An iron deficiency can leave you feeling tired, cold and weak, according to the Mayo Clinic. Taking daily iron pills can bring your levels up and help you feel better — but, it may also upset your stomach.
"Gentle" iron supplements are formulated to reduce gastrointestinal side effects — for instance, there are some iron supplements that are less likely to cause constipation or diarrhea. Plus, you can lessen your symptoms by taking your supplement with certain foods.
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Here are some of the best iron supplements to try if iron upsets your stomach.
Before taking an iron supplement, ask your doctor for a blood test to check if your iron levels are low (anything under 10 g/dL is anemic and an iron level 5 g/dL is severely anemic). And if you take medications, always talk to your doc before starting a new supplement as iron may interfere with certain meds.
Types of Iron Supplements
Iron in supplements comes in many different forms, including ferrous, ferric (iron salts), carbonyl iron, heme iron polypeptides, iron amino-acid chelates and polysaccharide-iron complex, says dietitian Cristina Caro, RDN and spokesperson for the hospitality group Sodexo.
They're all easily absorbed when taken with water, per ConsumerLab, an organization that tests health products. But taking them without food can sometimes lead to GI issues.
- iron bisglycinate
- iron protein succinylate
Gentle iron supplements are not without side effects, but you may find that they reduce stomach upset to a more tolerable level.
- Best Overall: Nature’s Bounty Gentle Iron ($18.99 for 3, Amazon.com)
- Best Budget-Friendly: GNC Gentlesorb Iron ($14.99, Amazon.com)
- Best Vegan: NOW Iron ($15.93, Amazon.com)
- Best Slow-Release: Slow Fe Slow-Release Iron ($22.20 for 2, Amazon.com)
- Best Low-Dose: Fergon High Potency Iron ($11.88, Amazon.com)
How We Chose
The FDA doesn't regulate supplement safety and efficacy before products are sold. So to find the best gentle iron supplements on the market, we spoke to a dietitian for her top picks and chose products that have verification from independent quality control organizations such as:
Learn more about how we cover products here.
1. Best Overall: Nature’s Bounty Gentle Iron
This supplement "can be taken with food to reduce irritation while still being absorbed well," Caro says.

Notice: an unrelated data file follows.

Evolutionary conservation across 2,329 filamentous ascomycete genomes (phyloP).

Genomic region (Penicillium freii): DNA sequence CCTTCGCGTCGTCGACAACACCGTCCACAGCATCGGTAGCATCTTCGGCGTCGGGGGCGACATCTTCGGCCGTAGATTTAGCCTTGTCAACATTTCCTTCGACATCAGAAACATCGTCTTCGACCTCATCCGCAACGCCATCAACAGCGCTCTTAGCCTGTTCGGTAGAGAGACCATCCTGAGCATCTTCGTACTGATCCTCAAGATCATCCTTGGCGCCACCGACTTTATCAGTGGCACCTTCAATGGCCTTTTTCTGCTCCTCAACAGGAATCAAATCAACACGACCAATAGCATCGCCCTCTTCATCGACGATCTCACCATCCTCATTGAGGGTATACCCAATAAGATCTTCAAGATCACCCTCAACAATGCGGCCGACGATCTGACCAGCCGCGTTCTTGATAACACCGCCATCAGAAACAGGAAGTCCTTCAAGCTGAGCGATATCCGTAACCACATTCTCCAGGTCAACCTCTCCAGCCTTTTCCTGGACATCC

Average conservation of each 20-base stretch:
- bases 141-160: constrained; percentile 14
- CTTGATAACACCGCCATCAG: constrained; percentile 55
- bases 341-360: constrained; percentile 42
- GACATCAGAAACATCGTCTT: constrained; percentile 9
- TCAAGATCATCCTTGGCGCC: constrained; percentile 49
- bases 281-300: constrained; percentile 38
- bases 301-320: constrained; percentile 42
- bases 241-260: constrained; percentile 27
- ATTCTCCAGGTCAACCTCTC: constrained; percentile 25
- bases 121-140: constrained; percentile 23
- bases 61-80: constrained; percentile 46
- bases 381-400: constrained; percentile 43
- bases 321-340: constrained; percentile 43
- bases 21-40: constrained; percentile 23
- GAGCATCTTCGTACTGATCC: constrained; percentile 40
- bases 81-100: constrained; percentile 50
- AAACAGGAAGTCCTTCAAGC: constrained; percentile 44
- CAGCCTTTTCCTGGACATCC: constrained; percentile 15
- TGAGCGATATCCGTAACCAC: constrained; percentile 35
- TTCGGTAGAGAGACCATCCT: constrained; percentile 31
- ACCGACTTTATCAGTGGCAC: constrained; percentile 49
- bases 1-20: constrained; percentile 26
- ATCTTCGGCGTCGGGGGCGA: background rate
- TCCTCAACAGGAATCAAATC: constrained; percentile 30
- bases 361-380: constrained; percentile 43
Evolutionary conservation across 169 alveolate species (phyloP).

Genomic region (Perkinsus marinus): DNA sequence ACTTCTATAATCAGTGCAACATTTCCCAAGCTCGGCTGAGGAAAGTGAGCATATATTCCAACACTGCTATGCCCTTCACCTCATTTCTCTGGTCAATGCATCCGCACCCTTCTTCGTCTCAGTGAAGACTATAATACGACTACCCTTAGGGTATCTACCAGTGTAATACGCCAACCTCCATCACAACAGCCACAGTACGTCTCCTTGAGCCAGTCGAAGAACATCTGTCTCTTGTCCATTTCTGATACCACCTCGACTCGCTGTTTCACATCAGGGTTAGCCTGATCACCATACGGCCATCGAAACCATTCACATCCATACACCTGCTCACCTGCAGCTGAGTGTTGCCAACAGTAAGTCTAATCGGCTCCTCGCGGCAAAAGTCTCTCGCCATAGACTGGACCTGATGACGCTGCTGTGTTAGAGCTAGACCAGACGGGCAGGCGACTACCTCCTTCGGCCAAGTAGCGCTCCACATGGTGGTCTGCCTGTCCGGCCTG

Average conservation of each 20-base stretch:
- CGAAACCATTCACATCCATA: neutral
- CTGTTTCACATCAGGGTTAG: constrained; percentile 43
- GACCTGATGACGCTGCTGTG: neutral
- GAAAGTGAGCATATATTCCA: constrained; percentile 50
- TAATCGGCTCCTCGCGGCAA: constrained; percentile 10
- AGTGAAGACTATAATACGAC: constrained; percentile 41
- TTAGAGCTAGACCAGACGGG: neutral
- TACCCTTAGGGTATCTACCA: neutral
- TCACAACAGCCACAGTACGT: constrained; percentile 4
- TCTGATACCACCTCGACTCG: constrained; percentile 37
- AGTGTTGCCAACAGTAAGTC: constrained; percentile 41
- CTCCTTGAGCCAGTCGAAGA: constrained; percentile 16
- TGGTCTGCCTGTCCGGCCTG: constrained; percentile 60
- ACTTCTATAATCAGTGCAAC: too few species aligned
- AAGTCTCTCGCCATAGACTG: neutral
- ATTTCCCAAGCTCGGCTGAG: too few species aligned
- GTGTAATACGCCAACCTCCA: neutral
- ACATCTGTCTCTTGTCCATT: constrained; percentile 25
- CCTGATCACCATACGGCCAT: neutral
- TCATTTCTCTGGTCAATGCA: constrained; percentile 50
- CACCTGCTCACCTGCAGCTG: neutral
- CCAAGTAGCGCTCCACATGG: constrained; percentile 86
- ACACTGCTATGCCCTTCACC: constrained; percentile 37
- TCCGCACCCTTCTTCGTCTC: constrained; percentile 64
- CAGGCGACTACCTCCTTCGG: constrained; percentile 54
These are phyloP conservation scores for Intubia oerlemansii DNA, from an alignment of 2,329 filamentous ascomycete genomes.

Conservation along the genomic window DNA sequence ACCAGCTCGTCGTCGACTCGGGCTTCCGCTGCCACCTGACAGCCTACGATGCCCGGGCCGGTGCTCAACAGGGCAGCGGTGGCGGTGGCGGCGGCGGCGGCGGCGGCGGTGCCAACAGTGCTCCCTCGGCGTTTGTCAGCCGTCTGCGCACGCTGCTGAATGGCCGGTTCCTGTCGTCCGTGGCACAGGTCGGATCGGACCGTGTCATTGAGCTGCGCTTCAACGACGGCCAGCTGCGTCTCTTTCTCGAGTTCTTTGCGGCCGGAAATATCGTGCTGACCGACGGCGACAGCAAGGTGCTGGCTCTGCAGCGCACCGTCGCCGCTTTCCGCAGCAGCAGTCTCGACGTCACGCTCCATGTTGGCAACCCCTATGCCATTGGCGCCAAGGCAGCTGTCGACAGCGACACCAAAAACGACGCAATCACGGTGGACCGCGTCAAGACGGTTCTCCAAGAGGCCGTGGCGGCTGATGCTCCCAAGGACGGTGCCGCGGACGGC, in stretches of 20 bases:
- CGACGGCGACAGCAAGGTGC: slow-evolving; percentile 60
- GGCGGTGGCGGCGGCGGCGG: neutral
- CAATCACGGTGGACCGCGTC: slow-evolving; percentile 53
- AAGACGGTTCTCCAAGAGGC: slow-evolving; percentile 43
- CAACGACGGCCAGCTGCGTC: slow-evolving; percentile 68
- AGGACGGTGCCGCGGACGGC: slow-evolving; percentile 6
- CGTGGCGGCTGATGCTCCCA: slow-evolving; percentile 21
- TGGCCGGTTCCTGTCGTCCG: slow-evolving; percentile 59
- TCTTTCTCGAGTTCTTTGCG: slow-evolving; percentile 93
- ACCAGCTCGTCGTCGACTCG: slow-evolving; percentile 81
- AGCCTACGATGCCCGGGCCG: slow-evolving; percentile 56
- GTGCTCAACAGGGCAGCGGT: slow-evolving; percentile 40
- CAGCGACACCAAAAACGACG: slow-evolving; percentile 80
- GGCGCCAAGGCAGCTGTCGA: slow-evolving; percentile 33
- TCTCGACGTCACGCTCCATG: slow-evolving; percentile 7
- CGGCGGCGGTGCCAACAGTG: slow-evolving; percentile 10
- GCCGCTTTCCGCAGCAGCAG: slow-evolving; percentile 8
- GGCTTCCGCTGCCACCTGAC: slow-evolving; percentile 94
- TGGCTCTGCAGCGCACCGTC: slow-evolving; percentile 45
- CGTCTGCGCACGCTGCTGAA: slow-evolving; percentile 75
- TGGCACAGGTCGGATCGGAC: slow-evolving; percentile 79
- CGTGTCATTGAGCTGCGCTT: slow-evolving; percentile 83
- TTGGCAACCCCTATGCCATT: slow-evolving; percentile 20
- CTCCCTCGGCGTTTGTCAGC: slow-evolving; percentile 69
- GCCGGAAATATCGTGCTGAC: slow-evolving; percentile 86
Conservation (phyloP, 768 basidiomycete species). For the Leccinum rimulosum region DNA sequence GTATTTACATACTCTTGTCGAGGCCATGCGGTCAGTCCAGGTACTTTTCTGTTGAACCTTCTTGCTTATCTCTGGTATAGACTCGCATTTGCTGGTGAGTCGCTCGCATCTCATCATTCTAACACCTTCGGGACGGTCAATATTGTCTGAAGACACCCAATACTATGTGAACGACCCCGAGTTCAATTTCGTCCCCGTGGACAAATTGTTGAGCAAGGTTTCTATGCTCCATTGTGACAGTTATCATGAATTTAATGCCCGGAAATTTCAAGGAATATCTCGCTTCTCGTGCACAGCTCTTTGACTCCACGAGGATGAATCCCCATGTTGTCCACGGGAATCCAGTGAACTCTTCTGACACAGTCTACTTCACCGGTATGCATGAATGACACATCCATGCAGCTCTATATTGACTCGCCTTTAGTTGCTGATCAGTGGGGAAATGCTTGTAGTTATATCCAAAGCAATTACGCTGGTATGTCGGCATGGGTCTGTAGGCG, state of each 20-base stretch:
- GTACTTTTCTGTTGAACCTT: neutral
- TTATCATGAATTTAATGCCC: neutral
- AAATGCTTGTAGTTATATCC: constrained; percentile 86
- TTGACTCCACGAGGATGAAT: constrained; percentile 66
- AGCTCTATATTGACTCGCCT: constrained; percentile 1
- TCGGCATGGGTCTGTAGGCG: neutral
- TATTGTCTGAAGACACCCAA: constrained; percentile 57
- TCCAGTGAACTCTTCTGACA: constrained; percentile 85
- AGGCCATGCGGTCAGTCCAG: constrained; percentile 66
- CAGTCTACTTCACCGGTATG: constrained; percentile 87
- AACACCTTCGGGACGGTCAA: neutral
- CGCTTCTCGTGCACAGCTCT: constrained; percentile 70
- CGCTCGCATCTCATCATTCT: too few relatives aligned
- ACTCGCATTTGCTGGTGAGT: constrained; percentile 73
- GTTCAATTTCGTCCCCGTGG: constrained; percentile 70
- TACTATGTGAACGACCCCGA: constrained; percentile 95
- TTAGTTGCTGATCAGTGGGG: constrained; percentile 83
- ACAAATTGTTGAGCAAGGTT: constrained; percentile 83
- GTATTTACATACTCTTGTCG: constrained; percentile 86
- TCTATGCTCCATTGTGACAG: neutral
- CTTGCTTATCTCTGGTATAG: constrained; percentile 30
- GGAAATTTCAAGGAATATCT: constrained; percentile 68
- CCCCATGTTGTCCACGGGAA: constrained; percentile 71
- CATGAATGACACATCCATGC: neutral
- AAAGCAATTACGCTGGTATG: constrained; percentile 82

They're also free of artificial colors, flavors and sweeteners and don't contain any preservatives.
2. Best Budget-Friendly: GNC Gentlesorb Iron
This GNC pick is a top low-cost iron protein chelate supplement — and because it's made of iron protein chelate, it's less likely to upset your stomach, according to a November 2018 study in Current Pediatric Reviews.
It's both wheat- and gluten-free and contains no artificial colors or flavors.
3. Best Vegan: NOW Supplements Iron
Vegans and vegetarians miss out on heme iron, a form of the mineral that's found in red meat and is easily absorbed, per the Mayo Clinic. NOW's vegan iron supplement uses a form of iron that can be taken with food but still absorbs well, Caro says.
With 18 milligrams of iron, it provides 100 percent of your daily value (DV). That's the precise amount recommended for adults who menstruate, according to the National Institutes of Health (NIH).
Children and adults who do not menstruate require far less of this mineral.
4. Best Slow-Release: Slow Fe Slow-Release Iron
If you struggle with GI issues when you take iron supplements, an extended-release option — such as Slow Fe Slow Release Iron — may be beneficial. This type of supplement will deliver iron over a longer period, Caro says.
While it may mean you absorb less iron, the supplement will have less of an effect on your appetite and up the chances that you'll stick with taking it, Caro says.
This supplement offers 250 percent of your DV of iron.
5. Best Low-Dose: Fergon High-Potency Iron
As you've seen, many iron supplements offer a lot of iron — far more than your DV. If you're looking to add iron, but don't want to overdo it, Fergon High Potency is a good option, with 150 percent of your DV of iron.
This supplement claims to cause fewer stomach-related side effects, according to the manufacturer.
How to Take Iron Supplements
Iron is best absorbed when taken on an empty stomach, according to the U.S. National Library of Medicine (NLM). Still, taking iron pills with a small amount of food may help prevent your upset stomach.
But choose what you eat carefully: "Foods and beverages containing caffeine, calcium, fiber, phytates or tannins can interfere with iron absorption," Caro says.
Make sure to wait until 2 hours after you've taken an iron supplement to eat these foods:
Instead, choose foods high in vitamin C — fruits and vegetables — which improve iron absorption, Caro says.
Iron in Your Diet
Increasing your intake of iron-rich foods may help resolve your iron deficiency sooner so you can stop taking iron pills. Eating these foods regularly can prevent iron deficiency in the future.
Some of the best food sources of iron, according to the NIH, include:
- Iron-fortified cereals and breads
- White and kidney beans
As with supplements, you should avoid eating dairy foods, caffeine and spinach with iron-rich foods. Pairing these foods with a source of vitamin C can help improve absorption.
- Mayo Clinic: "Iron deficiency anemia"
- ConsumerLab: "Iron Supplements Review (Iron Pills, Liquids and Gummies)"
- National Institutes of Health: "Iron"
- Mayo Clinic: "Iron Supplement (Oral Route, Parenteral Route)"
- U.S. National Library of Medicine: "Taking iron supplements"
- SABM: "Iron Corner"
- Current Pediatric Reviews: "Iron Bisglycinate Chelate and Polymaltose Iron for the Treatment of Iron Deficiency Anemia: A Pilot Randomized Trial"